England’s 17-year wait for Test series victory in Sri Lanka ended on day five in Pallekele, and Joe Root has now called for his side to ‘set the trend’ rather than ‘follow suit’ after his side unflinchingly spun and swept their way to a 57-run victory.
Moeen Ali took a brace on the final morning, while Jack Leach completed his debut five-for in the format with the scalp which sealed victory. England wrapped up proceedings bright and early, their tweaking trident accounting for every wicket in the fourth innings.
Root was in buoyant mood, lauding his team’s more unorthodox approach. “We said we would play in a certain way and we have backed that up,” he said. “That is the most pleasing thing.”
England persisted with an aggressive batting approach despite mixed results on day one of the first Test, when they went into lunch 103-5. England’s run-rate was an impressive 3.83 in the first innings, and this ramped up to a steep 4.28 in the second, Root himself contributing toward the change of velocity with his magnificent 146-ball 126.
“Test cricket is developing all the time”, Root said to BBC Sport.
“We said we would come and play in a certain manner after other sides have come and played how they would play in their home conditions. We have done it many times before.
“It is time for us to try and set the trend instead of following suit. This was an opportunity to do that and it’s great to see it pay off so far on this trip.”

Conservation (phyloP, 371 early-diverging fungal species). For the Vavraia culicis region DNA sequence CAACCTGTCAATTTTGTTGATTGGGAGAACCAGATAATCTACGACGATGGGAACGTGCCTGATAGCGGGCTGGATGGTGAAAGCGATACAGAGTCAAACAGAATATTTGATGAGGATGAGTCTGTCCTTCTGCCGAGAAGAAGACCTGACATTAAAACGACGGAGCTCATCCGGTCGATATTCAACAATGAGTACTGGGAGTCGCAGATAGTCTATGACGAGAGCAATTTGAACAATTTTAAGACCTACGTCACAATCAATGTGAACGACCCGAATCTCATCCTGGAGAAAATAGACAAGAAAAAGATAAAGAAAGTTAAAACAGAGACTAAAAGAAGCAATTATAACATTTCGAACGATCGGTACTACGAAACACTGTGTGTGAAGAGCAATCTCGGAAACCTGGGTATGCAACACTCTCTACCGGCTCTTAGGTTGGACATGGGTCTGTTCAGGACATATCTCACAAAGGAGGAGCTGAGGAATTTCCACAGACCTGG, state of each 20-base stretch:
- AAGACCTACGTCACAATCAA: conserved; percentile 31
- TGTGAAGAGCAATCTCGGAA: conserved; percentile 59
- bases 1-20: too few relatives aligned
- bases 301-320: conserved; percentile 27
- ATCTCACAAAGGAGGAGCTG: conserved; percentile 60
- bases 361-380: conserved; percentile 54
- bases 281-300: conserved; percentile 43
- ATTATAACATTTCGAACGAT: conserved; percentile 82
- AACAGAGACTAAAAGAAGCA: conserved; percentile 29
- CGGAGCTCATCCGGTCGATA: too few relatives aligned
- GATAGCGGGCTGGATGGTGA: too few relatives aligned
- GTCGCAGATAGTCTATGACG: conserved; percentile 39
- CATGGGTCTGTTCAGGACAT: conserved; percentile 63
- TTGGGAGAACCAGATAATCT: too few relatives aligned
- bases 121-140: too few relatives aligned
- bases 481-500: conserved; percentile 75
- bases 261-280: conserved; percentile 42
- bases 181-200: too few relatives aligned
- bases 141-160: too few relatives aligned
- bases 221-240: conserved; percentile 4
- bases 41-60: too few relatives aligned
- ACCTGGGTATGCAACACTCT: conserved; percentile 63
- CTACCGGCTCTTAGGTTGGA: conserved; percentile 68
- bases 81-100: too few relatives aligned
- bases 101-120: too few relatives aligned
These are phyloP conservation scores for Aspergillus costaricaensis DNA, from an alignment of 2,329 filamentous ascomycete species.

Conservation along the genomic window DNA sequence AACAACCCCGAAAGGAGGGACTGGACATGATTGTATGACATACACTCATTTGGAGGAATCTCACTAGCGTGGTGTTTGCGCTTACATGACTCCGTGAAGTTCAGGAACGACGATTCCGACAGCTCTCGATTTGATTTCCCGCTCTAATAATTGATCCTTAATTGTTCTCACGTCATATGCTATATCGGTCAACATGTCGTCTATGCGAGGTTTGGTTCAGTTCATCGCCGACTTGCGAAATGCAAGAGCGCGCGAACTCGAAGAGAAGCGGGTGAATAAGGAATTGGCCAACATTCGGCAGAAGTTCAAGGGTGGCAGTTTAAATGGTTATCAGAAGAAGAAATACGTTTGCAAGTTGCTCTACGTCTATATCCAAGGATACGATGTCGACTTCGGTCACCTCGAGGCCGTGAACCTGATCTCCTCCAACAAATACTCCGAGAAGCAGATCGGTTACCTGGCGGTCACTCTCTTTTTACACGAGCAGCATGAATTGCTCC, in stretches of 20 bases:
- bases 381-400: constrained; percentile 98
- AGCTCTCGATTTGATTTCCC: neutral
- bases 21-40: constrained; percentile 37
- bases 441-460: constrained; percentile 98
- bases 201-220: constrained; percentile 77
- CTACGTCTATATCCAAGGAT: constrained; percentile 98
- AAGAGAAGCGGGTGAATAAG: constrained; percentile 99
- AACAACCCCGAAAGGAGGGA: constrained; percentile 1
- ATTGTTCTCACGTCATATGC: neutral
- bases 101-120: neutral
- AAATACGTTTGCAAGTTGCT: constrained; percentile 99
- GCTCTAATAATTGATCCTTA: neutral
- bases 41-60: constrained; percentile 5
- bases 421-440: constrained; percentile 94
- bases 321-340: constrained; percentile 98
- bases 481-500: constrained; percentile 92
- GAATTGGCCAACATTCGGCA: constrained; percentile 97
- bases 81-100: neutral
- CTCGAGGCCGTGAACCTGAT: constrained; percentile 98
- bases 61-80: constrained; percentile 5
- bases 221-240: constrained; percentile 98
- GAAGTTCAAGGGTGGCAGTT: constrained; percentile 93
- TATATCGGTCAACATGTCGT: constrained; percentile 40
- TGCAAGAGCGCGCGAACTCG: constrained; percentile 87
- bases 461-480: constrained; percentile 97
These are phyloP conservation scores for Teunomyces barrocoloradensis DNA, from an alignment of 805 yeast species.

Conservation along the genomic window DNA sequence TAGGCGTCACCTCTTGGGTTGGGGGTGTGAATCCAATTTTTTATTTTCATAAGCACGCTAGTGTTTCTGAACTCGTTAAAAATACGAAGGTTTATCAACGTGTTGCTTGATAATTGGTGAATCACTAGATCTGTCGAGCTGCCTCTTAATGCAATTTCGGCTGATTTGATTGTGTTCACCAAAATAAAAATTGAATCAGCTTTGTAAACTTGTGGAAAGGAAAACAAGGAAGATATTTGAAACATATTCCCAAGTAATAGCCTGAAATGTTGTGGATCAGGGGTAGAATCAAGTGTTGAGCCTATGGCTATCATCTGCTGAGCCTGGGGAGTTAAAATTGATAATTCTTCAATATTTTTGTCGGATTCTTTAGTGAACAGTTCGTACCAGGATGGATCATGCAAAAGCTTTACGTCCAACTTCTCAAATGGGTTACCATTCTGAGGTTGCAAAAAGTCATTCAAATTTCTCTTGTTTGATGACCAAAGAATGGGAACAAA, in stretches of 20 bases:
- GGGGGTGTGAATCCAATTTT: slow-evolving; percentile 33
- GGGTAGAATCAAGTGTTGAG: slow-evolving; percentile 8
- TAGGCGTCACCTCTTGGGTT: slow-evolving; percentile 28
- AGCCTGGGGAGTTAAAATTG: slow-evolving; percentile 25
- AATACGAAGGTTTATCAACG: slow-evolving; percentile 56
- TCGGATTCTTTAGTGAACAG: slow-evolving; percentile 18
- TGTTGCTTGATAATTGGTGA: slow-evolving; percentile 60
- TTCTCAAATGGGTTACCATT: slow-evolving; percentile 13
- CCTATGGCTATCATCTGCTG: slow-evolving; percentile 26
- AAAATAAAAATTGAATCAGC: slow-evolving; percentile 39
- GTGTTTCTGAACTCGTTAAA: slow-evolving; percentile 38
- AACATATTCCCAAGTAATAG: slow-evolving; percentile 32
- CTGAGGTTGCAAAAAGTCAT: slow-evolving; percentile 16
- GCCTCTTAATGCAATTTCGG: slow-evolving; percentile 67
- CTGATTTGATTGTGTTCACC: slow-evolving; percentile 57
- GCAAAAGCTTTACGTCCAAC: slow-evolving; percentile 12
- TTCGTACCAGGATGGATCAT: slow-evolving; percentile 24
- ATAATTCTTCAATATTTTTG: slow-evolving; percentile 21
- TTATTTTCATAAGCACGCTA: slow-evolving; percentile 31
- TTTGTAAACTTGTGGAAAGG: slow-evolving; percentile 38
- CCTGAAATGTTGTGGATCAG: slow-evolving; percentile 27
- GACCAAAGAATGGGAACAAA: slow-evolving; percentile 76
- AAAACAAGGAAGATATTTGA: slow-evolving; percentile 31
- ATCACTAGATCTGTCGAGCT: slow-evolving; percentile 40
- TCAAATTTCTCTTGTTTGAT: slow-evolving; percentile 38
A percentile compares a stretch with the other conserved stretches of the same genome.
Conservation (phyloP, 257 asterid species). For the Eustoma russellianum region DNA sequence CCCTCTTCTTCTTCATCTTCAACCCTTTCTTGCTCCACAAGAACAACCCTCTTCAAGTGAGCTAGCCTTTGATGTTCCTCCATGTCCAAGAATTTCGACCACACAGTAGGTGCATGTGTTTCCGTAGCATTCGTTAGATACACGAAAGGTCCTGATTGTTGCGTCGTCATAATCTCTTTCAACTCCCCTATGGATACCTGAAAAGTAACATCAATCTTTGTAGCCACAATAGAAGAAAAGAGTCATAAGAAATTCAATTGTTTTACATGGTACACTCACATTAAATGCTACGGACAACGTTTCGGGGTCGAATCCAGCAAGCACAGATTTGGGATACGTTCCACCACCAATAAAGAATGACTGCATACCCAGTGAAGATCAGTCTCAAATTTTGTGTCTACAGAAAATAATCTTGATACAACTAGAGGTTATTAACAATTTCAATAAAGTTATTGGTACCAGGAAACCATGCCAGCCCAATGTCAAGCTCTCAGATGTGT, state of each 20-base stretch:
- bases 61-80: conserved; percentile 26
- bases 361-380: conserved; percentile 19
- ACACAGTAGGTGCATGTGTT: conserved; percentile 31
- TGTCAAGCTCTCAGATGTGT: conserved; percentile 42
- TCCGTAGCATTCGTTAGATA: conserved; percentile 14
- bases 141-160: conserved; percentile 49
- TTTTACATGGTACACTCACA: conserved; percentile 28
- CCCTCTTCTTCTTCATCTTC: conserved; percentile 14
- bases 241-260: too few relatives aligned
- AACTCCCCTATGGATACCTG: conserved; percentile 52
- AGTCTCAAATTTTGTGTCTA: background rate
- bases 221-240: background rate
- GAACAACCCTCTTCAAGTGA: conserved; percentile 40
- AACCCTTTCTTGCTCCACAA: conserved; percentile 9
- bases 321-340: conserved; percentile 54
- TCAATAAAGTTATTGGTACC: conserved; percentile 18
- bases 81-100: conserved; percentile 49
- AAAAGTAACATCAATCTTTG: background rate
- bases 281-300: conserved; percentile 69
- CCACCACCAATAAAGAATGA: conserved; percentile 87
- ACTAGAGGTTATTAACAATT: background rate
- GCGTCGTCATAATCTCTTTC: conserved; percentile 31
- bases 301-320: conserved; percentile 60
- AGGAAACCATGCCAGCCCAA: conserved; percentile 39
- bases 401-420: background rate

This notable change in approach was testament to the comments Root made prior to the series, in which he called for a ‘bold’ and ‘courageous’ mindset ahead of a potentially ominous tour.
What can not be understated is the profound impact of Leach, who has 13 wickets in the two Tests, alongside Moeen who has 14 and Rashid who has chipped in with seven. In Pallekele, 38 wickets in the match came courtesy of spin, making it Test cricket’s most fruitful match for spinners. With many tipping the likes of Akila Dananjaya to skittle the English in this series, Root’s spinners came up trumps with a magnificent second Test showing.
“The three of them complement each other beautifully,” said Root. “Jack gives a lot of control, and the fact that they all spin the ball differently does help. It brings a lot of variations and gives the batters something to think about all the time.
“When pressure is building at one end, it allows Mo and Rash to be really aggressive: change the game and take important wickets, which they’ve done on so many occasions.
“The impact Jack’s had, the way he’s performed on these surfaces and has shouldered that pressure for someone who has not had a huge amount of experience, has been brilliant.”
Newcomers Ben Foakes and Rory Burns have also both had success on the trip, the former currently holding the berth of top run-scorer in the series, and Burns having done enough to stamp down the vacant opening spot as his own, for now, with a second-innings half-century.
Root insisted that those who missed out on selection are still firmly part of the team’s plans, including the likes of Chris Woakes and Stuart Broad – seasoned home-condition performers – and Jonny Bairstow, who sat out the first Test through injury and couldn’t prize his way back into the line-up after Foakes scored a wonderful debut century in Galle.
“It’s not about the 11 guys, it’s about the full squad – the work that they’ve done, the pressure they’re putting on the guys in the starting XI to keep improving.
“They’re driving the standards up all the time. Having that strength in depth has been a massive contributor to these wins.”